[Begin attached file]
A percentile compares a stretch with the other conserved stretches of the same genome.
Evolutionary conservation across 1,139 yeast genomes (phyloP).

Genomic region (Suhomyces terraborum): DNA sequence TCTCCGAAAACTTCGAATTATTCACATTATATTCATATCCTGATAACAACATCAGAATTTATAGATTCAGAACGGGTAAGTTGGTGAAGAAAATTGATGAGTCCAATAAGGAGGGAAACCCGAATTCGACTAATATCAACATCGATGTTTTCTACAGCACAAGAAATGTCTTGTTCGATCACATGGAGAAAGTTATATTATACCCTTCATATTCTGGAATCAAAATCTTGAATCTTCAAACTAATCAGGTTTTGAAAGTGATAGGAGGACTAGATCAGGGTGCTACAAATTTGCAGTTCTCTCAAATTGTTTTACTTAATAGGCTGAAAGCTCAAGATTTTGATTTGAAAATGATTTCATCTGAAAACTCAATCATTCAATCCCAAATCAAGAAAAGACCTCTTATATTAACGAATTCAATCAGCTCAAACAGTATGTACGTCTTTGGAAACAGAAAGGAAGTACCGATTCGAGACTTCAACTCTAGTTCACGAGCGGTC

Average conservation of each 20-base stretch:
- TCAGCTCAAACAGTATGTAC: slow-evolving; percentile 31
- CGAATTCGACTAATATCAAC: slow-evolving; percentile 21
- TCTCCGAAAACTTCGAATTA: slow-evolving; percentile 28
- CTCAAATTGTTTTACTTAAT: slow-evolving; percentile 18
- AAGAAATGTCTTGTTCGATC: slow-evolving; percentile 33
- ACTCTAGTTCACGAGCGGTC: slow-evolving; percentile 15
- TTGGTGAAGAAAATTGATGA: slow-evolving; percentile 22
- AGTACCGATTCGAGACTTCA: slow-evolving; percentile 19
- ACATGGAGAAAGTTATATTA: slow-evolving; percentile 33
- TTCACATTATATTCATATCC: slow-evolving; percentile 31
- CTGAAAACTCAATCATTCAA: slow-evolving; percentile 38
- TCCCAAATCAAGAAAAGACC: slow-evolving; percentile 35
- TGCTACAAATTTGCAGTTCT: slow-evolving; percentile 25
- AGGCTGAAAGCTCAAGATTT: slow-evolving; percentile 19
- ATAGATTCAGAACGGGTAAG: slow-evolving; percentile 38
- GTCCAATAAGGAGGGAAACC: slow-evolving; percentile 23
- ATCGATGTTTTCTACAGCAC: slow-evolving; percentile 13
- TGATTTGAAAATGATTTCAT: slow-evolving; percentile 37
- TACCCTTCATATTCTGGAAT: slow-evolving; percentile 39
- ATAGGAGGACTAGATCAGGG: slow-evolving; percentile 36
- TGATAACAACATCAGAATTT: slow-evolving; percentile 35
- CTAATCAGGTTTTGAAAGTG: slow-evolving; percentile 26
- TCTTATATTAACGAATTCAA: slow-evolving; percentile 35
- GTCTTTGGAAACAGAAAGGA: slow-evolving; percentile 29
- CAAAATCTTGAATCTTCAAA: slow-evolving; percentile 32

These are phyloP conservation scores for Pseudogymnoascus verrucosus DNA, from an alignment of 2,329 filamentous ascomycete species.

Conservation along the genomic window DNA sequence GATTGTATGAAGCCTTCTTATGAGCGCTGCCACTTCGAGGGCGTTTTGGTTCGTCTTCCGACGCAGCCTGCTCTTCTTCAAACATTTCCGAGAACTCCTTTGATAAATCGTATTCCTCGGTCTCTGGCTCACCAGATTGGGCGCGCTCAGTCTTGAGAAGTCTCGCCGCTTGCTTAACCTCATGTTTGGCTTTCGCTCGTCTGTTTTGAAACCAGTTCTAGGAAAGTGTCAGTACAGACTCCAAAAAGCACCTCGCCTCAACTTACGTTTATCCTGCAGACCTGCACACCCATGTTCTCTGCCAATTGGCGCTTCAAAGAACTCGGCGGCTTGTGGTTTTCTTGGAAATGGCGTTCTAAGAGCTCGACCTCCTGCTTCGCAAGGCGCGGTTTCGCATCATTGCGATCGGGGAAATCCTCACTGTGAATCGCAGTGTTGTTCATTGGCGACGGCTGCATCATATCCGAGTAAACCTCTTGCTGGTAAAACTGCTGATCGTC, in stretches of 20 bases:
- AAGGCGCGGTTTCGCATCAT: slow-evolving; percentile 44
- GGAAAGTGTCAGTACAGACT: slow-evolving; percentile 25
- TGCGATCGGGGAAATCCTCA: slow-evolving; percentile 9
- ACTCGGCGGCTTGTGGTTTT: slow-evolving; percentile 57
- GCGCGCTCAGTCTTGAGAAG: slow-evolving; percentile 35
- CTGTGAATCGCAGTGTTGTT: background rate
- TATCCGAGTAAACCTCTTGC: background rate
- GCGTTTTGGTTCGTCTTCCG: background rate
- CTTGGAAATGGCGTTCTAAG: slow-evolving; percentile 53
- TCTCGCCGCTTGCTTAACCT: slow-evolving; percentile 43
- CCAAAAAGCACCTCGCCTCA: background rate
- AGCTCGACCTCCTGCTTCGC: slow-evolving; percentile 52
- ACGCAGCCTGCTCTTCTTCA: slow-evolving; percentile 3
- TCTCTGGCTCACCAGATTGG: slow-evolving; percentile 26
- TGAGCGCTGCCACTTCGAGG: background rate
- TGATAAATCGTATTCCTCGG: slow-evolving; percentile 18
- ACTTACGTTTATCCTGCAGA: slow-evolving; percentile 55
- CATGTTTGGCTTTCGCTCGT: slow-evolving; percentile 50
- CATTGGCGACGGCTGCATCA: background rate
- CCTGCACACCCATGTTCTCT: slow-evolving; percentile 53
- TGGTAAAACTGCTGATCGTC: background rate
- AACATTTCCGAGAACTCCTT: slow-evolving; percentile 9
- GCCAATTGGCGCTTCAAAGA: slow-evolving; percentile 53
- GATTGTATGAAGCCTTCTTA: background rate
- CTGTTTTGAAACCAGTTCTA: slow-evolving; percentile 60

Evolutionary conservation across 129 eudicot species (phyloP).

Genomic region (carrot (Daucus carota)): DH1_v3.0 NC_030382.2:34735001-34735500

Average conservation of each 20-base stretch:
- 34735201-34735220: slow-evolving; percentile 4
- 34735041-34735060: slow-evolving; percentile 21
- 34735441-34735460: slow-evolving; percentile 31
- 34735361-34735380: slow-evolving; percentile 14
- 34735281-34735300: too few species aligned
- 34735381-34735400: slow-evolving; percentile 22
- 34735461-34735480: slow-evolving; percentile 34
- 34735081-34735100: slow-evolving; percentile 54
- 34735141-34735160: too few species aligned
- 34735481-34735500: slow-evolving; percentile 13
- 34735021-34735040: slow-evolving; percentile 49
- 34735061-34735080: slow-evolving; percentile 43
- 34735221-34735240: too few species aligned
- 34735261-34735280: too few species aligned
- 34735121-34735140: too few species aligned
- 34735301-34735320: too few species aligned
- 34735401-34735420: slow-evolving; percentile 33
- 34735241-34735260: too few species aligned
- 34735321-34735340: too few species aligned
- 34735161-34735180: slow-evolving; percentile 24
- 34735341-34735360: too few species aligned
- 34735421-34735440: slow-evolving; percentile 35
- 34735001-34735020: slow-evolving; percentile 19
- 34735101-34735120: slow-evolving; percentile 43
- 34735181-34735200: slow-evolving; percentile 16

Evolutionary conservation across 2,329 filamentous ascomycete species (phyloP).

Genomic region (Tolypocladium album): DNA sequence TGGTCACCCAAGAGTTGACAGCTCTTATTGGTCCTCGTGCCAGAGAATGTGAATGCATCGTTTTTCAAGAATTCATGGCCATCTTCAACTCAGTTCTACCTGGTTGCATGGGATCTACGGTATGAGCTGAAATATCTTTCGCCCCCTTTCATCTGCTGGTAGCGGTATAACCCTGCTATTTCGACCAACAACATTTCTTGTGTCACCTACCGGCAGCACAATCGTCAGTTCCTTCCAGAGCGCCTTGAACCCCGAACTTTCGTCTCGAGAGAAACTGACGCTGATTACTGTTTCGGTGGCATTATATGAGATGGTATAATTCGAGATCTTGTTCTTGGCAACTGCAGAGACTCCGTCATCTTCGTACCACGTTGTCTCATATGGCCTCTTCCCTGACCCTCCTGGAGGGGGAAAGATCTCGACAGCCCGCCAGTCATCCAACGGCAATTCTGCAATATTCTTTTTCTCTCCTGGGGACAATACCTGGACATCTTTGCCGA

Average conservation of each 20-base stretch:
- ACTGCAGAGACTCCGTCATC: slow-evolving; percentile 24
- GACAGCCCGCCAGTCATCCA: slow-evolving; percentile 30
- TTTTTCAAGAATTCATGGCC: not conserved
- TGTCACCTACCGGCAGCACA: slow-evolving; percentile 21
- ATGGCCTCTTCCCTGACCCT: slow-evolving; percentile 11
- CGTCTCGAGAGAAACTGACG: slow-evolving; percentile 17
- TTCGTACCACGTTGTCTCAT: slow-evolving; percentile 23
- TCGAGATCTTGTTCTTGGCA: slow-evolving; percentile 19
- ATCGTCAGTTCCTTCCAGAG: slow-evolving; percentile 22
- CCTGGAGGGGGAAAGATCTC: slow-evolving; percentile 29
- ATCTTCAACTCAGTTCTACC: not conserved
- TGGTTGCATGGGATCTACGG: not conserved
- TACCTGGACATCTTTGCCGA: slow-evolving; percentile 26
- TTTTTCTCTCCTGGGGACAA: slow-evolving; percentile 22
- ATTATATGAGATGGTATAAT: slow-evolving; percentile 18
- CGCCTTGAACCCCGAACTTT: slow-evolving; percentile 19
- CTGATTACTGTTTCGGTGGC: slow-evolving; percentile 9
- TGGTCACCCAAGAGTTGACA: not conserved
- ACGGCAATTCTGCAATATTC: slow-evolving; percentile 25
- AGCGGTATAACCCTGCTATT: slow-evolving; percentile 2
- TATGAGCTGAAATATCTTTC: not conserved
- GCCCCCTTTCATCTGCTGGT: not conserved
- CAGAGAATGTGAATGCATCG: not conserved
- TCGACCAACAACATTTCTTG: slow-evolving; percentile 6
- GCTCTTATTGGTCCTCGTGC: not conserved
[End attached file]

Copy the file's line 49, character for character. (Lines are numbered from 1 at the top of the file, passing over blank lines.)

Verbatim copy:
- CATGTTTGGCTTTCGCTCGT: slow-evolving; percentile 50